Father Richard Ho Lung was associate pastor of St. Thomas Aquinas Church in Papine, Jamaica, when he ventured into the depressed community of Mona Commons and listened and shared the struggles of the people. Father Ho Lung encountered a fundamental problem: the absence or lack of family life and a sense of community. Thus, when the “Brothers of the Poor” was founded in 1981, one of the main objectives was to build family and community among the poor and disadvantaged. These objectives were to be pursued in two ways: first, by building a community of men–religious brothers and priests–who would live in community, share all things in common, follow a common spirituality and charism with a common ministry of service to the least in society; second, by bringing together the poor (especially the destitute homeless) as a family and forging community relationships with the wider society.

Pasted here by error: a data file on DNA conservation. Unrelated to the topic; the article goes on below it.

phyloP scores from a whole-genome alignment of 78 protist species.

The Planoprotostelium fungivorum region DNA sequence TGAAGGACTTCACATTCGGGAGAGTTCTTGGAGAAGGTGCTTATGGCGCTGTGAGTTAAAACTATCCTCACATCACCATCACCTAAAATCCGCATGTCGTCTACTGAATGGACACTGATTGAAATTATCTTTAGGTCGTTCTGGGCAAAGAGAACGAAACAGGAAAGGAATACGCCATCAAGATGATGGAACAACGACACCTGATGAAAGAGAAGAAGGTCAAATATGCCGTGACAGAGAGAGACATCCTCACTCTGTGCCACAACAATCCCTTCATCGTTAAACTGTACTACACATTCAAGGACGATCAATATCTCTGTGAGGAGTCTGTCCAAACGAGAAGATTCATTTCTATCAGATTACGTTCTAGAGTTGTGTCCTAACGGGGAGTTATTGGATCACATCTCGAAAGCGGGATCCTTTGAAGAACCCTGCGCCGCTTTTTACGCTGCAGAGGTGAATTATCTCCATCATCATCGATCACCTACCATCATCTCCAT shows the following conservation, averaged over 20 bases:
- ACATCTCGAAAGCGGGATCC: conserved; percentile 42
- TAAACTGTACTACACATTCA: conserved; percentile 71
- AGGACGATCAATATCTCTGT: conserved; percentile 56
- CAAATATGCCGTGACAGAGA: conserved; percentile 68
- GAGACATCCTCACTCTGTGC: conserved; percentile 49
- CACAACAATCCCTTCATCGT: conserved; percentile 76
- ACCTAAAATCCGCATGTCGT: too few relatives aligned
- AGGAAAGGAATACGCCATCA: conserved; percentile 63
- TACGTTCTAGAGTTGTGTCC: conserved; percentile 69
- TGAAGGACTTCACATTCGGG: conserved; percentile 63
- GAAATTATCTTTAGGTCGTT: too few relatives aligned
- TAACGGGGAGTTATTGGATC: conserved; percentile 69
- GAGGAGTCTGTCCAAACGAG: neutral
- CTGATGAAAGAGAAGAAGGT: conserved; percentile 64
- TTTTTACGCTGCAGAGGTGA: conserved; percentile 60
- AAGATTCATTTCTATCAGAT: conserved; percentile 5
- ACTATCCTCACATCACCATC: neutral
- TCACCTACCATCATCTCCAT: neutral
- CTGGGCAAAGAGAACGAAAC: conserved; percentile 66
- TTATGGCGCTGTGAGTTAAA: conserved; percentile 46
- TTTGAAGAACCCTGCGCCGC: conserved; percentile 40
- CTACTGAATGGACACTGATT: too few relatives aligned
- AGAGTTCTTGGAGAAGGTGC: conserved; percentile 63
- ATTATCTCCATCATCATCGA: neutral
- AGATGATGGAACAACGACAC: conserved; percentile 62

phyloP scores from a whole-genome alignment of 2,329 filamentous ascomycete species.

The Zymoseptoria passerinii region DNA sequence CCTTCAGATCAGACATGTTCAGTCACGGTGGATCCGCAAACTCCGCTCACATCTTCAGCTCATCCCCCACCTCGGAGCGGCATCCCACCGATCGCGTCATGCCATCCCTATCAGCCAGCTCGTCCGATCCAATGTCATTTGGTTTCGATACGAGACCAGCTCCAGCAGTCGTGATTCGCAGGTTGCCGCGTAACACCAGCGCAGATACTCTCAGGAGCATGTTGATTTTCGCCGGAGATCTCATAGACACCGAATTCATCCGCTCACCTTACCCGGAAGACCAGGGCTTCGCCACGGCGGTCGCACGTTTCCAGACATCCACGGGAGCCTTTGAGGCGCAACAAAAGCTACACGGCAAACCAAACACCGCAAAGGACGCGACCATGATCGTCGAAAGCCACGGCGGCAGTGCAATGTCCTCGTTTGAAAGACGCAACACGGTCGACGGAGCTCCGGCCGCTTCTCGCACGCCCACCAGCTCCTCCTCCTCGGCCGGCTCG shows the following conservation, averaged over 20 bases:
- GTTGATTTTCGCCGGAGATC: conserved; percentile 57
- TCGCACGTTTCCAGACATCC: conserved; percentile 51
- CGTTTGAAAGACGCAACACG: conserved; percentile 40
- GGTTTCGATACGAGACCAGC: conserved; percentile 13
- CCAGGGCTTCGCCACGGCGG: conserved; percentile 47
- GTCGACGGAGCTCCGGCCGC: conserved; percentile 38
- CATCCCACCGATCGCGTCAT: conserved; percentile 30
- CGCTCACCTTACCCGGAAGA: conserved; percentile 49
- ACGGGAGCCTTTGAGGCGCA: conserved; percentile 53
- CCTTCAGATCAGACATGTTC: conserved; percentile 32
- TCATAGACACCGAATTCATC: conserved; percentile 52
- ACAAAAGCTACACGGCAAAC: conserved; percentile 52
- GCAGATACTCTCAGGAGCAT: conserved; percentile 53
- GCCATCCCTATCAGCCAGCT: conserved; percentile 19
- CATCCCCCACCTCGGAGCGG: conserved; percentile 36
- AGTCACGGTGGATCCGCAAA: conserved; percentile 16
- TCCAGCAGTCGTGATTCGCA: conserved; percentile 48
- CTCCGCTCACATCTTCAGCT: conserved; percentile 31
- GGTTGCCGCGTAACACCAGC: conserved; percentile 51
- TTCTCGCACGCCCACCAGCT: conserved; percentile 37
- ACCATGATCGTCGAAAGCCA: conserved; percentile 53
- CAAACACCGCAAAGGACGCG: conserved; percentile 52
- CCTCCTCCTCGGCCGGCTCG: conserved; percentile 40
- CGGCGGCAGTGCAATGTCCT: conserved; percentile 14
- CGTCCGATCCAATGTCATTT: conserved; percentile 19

Initially consisting of only four members, the Brothers of the Poor were approved by the bishop of Kingston, Jamaica and the name changed to the “Missionaries of the Poor”. The brothers began their work in a government-run house for the homeless destitute and aged, where they succeeded in opening the consciousness of the public to the needs and struggles of the poor. They continued their work with prisoners, where they helped to bring to light the need for rehabilitation among prisoners, not mere isolation. The community thus began with two successful projects in its early years. Since its founding, the Missionaries of the Poor have received both papal and episcopal approval for their work and constitutions. Today, the order has over 550 brothers serving in nine missions around the world.